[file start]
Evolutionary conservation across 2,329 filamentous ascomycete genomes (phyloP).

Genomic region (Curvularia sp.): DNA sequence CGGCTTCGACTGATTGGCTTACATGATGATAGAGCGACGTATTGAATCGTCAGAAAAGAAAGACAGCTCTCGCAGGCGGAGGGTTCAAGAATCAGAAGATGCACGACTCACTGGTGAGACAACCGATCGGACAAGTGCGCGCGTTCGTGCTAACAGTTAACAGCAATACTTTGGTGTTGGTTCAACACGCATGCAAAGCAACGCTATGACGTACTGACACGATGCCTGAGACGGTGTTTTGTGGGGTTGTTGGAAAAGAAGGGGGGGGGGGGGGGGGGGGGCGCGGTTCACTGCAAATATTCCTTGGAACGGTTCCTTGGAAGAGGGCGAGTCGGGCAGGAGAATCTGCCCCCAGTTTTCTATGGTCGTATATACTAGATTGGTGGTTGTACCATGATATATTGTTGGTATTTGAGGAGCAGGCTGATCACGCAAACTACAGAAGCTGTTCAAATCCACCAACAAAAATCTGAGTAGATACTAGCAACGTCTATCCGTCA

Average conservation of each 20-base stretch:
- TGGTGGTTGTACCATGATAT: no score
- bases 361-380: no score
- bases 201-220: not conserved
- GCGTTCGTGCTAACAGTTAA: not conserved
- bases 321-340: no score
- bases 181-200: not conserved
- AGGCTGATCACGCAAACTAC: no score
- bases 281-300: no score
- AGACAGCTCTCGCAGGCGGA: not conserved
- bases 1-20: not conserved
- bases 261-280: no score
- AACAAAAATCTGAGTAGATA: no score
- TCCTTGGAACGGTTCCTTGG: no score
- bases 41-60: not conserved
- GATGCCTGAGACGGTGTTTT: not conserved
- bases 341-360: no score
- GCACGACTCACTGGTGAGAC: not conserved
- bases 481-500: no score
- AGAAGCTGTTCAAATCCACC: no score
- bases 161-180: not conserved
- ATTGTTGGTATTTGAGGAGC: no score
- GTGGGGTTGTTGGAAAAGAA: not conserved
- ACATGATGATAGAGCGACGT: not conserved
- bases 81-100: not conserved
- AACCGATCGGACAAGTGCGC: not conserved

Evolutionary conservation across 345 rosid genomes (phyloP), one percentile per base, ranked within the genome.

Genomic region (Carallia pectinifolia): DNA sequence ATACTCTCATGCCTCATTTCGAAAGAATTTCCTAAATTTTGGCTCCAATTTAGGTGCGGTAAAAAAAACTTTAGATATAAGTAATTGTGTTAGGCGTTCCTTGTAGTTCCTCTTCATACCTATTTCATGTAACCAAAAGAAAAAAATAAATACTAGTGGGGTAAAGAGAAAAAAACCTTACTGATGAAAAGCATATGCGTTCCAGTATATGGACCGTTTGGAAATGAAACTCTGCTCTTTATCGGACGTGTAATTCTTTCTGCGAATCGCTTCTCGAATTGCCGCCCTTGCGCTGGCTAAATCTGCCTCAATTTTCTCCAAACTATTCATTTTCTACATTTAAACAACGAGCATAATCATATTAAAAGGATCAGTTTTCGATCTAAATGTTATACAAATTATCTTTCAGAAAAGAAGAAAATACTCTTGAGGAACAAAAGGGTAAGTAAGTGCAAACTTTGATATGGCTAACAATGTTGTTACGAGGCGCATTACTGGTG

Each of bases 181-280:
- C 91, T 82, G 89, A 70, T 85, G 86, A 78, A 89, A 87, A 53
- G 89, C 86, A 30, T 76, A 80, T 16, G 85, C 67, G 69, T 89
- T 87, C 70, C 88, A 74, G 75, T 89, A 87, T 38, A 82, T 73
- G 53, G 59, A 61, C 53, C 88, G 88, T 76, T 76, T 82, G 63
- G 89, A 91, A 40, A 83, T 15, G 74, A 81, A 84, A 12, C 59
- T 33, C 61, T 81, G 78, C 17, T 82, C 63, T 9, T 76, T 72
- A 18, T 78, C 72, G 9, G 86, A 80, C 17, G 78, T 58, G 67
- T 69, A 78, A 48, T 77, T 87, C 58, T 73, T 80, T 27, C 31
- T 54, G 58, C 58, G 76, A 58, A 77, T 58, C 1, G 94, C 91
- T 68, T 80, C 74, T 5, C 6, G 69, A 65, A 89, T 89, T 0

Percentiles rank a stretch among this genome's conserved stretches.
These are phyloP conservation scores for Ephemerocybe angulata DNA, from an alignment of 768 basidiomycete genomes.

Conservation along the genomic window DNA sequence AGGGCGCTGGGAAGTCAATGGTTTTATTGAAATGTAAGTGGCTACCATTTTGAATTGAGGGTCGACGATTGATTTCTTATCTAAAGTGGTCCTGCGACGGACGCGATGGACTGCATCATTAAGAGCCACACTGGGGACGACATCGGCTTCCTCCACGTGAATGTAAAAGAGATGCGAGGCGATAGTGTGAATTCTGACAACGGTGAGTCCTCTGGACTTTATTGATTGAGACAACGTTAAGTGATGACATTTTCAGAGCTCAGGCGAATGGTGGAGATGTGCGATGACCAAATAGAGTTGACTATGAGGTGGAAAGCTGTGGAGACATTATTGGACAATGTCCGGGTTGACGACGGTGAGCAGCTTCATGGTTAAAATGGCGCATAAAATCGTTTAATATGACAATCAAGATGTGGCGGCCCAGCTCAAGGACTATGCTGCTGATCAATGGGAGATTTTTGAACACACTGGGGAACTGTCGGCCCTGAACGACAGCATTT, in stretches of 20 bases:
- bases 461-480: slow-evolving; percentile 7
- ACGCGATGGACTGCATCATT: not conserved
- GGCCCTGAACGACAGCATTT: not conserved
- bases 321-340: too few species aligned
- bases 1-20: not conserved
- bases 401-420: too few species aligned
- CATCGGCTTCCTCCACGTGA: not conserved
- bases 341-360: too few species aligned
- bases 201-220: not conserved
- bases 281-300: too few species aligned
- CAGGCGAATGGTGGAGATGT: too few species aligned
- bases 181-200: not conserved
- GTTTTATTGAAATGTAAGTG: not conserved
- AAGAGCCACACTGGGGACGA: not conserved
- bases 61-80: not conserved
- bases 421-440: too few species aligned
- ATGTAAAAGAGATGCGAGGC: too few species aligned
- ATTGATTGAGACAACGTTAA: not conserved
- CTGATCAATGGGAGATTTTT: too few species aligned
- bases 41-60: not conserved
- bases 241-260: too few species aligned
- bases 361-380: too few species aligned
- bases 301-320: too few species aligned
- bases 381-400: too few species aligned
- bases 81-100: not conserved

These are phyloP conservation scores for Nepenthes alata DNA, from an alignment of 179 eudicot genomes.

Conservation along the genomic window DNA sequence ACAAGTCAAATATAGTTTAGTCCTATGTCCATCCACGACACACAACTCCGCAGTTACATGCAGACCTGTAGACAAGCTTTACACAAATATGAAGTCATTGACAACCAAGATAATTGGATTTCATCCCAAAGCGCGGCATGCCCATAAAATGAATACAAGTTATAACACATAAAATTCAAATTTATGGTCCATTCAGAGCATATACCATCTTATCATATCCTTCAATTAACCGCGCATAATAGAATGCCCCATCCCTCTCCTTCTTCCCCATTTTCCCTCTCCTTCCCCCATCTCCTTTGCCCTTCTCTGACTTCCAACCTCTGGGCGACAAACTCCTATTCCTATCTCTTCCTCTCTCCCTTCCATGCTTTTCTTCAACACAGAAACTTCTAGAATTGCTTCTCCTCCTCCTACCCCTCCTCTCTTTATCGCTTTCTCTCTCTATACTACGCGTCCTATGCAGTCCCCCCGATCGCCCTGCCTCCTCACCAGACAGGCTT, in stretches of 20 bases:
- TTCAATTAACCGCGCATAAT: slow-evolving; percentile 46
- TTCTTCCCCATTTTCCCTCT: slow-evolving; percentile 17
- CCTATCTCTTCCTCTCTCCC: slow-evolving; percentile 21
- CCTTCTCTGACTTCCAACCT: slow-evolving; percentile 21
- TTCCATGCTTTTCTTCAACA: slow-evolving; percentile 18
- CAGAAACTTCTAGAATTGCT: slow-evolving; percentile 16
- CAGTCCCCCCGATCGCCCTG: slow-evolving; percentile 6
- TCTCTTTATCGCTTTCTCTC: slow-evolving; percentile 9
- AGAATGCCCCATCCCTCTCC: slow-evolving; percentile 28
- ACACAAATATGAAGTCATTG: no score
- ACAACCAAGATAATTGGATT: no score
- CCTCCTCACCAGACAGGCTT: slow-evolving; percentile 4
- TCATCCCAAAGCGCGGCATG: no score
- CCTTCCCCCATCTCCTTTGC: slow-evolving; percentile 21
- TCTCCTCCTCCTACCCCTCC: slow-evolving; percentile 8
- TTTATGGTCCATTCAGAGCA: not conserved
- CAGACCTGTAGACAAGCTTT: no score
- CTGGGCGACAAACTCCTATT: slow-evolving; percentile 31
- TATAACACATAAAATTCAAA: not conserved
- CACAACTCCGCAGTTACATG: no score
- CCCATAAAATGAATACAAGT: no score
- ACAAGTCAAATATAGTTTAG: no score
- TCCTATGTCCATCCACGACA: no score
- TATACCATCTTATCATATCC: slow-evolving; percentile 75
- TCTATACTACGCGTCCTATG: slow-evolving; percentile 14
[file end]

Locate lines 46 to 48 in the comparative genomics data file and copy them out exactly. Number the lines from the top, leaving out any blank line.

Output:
- ACGCGATGGACTGCATCATT: not conserved
- GGCCCTGAACGACAGCATTT: not conserved
- bases 321-340: too few species aligned